Do You Have a Criminal Past? Finding Your Ancestors in the Australian Convict Lists
Transportation. It sounds more like a method of time travel than a punishment.
However, that is precisely the sentence that more than 160,000 so-called criminals from England, Ireland, and Scotland received in the late eighteenth and early nineteenth centuries.
And what happened to you if you got transported? You packed your bags for a six-month sea voyage to Australia, where you were usually banished for seven years, but sometimes for five years, fourteen years, or even for life.
TRANSPORTATION AND WHAT COULD GET YOU TRANSPORTED
Transportation began as a method of punishment in England in the late 1700s. Originally, convicts were sent to America; however, after the American Revolution in 1776, prisoners were no longer sent there. Recently discovered Australia then became the new penal colony. The first prisoners—and first settlers—were sent there in 1788.
You could get transported for many serious offenses—including manslaughter, embezzling, grand larceny, arson, and counterfeiting. However, you could also get transported for committing crimes we would consider misdemeanors today—and for some things we might not consider crimes at all. You could get transported for:
- Secret marriages
- Petty thefts (under one shilling)
- Stealing a shroud out of a grave
- Carrying too many passengers on the River Thames (if you were a Waterman and if any of the passengers drowned)
- Stealing linen; mail; timber; precious metals; ore; valuable plants; horse, cattle, or sheep; bonds, bills, or bank notes; etc.
- Sending threatening letters
- Stealing fish from a pond or river, fishing in enclosed ponds, or buying stolen fish
MY GREAT-GRANDFATHER WAS A CRIMINAL?
By the time transportation ended in the mid-1800s, about 40 percent of Australia’s English-speaking population was made up of transported convicts. Were your ancestors among them?
Marie Carrick didn’t think so. Her parents told her she was Irish and she celebrated St. Patrick’s Day with pride for decades.
That is, until her son started doing some family history research and discovered that their ancestor, William Hubbard, invented their Irish ancestry. He was actually an English-born convict sentenced with transportation to Australia after stealing a sheet.
Another Ancestry.com.au member discovered that her ancestor, James Ruse, was convicted of burglary in 1782 and was sent to Australia aboard the First Fleet ship Scarborough.
Ruse made a deal with the governor and got one and a half acres of already cleared ground and some help in clearing five more acres. The governor told him that if he successfully cultivated the land he would be given thirty acres. Ruse succeeded and became famous for being the colony’s first farmer.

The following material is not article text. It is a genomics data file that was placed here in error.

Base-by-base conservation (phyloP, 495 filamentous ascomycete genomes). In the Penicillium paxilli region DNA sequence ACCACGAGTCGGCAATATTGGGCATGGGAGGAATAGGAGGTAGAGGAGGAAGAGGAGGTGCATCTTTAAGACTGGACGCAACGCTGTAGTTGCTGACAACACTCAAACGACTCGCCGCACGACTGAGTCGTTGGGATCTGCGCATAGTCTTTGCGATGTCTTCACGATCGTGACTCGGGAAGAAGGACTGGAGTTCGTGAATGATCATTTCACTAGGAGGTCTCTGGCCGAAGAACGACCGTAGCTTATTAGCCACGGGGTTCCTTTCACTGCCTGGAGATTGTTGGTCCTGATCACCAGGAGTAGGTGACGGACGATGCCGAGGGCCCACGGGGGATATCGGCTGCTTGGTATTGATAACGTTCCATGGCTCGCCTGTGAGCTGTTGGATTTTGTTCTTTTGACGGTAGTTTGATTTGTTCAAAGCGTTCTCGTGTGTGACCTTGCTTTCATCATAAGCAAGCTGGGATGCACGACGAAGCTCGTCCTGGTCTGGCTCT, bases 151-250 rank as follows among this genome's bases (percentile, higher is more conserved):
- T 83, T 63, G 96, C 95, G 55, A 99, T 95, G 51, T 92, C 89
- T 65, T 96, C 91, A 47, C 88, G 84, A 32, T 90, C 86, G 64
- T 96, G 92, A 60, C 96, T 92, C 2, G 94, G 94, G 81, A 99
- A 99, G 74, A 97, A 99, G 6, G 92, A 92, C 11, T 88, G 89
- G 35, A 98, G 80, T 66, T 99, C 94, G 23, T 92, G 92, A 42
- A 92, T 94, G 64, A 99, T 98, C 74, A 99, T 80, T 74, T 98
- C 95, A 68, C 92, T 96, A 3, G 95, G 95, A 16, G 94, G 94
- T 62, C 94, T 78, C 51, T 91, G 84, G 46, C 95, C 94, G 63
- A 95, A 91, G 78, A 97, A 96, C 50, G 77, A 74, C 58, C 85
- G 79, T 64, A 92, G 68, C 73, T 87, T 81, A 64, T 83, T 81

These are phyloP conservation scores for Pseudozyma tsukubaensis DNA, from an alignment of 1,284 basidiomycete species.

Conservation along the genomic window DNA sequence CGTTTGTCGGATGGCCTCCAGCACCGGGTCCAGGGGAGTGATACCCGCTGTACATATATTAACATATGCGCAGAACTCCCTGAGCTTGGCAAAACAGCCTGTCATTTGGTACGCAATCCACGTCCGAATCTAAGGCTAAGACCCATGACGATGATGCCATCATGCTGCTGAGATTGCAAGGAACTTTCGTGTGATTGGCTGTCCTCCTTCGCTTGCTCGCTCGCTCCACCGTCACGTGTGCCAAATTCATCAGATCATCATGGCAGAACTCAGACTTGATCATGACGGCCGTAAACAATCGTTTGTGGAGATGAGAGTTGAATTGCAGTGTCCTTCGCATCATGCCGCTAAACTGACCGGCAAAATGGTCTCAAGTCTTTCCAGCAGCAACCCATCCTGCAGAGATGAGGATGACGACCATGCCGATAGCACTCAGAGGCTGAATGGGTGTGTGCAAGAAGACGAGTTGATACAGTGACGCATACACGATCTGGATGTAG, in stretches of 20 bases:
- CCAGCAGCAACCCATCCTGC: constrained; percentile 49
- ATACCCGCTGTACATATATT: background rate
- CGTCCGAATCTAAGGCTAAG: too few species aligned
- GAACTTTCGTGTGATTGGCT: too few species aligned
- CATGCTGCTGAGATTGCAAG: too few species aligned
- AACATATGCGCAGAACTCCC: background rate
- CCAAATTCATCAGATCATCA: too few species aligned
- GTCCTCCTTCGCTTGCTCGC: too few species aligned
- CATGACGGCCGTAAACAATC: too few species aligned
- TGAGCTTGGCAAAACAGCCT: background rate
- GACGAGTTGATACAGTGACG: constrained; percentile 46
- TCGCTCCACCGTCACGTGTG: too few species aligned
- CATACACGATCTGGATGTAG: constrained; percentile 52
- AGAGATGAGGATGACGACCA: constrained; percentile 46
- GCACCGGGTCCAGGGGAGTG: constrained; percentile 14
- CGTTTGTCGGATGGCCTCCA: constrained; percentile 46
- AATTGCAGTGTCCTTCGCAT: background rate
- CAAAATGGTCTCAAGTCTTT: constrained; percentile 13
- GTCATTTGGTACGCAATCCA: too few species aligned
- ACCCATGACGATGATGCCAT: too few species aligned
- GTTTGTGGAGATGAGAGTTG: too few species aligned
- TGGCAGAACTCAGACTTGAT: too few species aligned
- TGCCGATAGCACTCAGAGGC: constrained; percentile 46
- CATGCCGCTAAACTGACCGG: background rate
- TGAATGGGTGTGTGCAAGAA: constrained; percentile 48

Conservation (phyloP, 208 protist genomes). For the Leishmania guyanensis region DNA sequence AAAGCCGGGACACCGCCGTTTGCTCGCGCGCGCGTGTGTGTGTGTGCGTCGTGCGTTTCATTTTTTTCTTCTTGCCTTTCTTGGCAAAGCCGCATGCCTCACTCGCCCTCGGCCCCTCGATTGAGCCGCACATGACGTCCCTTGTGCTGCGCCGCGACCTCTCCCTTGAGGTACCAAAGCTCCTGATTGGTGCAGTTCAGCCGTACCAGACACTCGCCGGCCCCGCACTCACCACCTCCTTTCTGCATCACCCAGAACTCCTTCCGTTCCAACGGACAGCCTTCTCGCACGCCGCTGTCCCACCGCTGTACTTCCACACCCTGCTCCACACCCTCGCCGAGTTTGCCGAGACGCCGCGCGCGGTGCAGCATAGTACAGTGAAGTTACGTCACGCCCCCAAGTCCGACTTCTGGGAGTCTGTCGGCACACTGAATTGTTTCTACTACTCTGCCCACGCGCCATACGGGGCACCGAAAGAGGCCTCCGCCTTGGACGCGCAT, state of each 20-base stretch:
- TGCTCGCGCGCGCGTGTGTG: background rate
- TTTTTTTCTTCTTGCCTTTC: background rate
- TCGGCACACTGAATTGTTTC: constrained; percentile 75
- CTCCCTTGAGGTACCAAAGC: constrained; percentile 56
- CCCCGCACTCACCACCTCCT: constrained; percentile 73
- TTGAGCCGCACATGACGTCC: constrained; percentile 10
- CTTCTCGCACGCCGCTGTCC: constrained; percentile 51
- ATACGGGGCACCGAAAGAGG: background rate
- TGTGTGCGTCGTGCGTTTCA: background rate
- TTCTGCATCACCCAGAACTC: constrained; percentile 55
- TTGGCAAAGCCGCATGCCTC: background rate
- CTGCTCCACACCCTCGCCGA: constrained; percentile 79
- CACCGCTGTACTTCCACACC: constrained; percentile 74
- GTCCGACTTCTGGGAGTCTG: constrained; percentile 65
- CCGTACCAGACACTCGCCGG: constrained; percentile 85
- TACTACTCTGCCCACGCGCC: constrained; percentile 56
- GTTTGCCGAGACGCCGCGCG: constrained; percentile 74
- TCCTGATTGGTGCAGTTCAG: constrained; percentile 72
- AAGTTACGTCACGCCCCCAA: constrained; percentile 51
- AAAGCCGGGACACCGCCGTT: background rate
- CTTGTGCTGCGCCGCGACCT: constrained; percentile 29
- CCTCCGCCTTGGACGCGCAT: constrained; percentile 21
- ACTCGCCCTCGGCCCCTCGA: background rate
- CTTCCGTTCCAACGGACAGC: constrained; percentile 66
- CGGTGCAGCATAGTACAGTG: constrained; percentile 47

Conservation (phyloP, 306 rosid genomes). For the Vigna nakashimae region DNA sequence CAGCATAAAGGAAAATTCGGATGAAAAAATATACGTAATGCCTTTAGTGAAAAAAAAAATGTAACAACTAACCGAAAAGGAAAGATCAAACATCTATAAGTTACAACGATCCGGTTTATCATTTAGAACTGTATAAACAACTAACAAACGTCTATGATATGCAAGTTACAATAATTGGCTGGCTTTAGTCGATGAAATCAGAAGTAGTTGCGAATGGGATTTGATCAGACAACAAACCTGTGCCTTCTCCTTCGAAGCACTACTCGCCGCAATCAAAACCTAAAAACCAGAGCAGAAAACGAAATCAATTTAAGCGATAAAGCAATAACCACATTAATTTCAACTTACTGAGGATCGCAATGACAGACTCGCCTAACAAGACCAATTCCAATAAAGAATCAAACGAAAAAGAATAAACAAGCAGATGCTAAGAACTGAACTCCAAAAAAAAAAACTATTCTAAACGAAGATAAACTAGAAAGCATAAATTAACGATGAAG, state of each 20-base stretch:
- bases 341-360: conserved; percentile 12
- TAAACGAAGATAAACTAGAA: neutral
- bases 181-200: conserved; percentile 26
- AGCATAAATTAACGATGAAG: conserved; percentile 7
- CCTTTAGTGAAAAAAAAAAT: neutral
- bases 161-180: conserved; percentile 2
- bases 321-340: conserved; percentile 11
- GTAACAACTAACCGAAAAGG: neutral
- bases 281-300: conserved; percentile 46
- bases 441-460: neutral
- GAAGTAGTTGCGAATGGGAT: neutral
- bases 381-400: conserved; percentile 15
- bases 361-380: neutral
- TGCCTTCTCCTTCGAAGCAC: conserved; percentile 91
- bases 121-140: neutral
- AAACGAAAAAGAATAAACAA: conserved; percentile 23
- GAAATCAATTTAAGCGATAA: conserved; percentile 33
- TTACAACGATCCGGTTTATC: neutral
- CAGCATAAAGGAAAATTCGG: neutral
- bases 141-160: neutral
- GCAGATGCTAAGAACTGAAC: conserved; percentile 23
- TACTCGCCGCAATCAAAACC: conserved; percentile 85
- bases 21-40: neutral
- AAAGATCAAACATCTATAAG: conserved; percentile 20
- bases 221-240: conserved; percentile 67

If you want to find out whether you have a criminal past, your chances are now easier than ever. Ancestry just made the largest online collection of convict transportation lists available. What’s more, they are the only online collection indexed by name. Before this, you had to know approximately when your ancestors were transported or what ship they were aboard.
There is not one index to all the Australian convict transportation registers; instead, you will need to search these four registers. They cover the major fleets that men and women were transported on.
Australian Convict Transportation Registers—First Fleet, 1787–1788
Australian Convict Transportation Registers—Second Fleet, 1789–1790
Australian Convict Transportation Registers—Third Fleet, 1791
Australian Convict Transportation Registers—Other Fleets and Ships, 1791–1868
These records contain most, but not all, of the transported criminals. So, if you don’t find your ancestors there, try one of four more collections that are coming online with the transportation registers. They consist of the following types of records:
- Census records taken in the colonies.
- Convict muster rolls and lists, which were inventories taken to count and keep track of convicts and ex-convicts.
- Convict pardons, which granted freedom to convicts with life sentences—a conditional pardon meant they were free but had to stay in Australia; an absolute pardon meant they were free and could return to the UK.
- Tickets of leave, which were issued to prisoners for good behavior. They granted prisoners license to work for their own wages and to live anywhere they wanted within a certain district.
1828 New South Wales, Australia, Census
New South Wales and Tasmania, Australia, Settler and Convict Lists, 1787–1834
New South Wales and Tasmania, Australia, Convict Musters, 1806–1849
New South Wales and Tasmania, Australia, Convict Pardons and Tickets of Leave, 1834–1859
If you have more questions about a databases, just check out the “About” section at the bottom of each database’s homepage.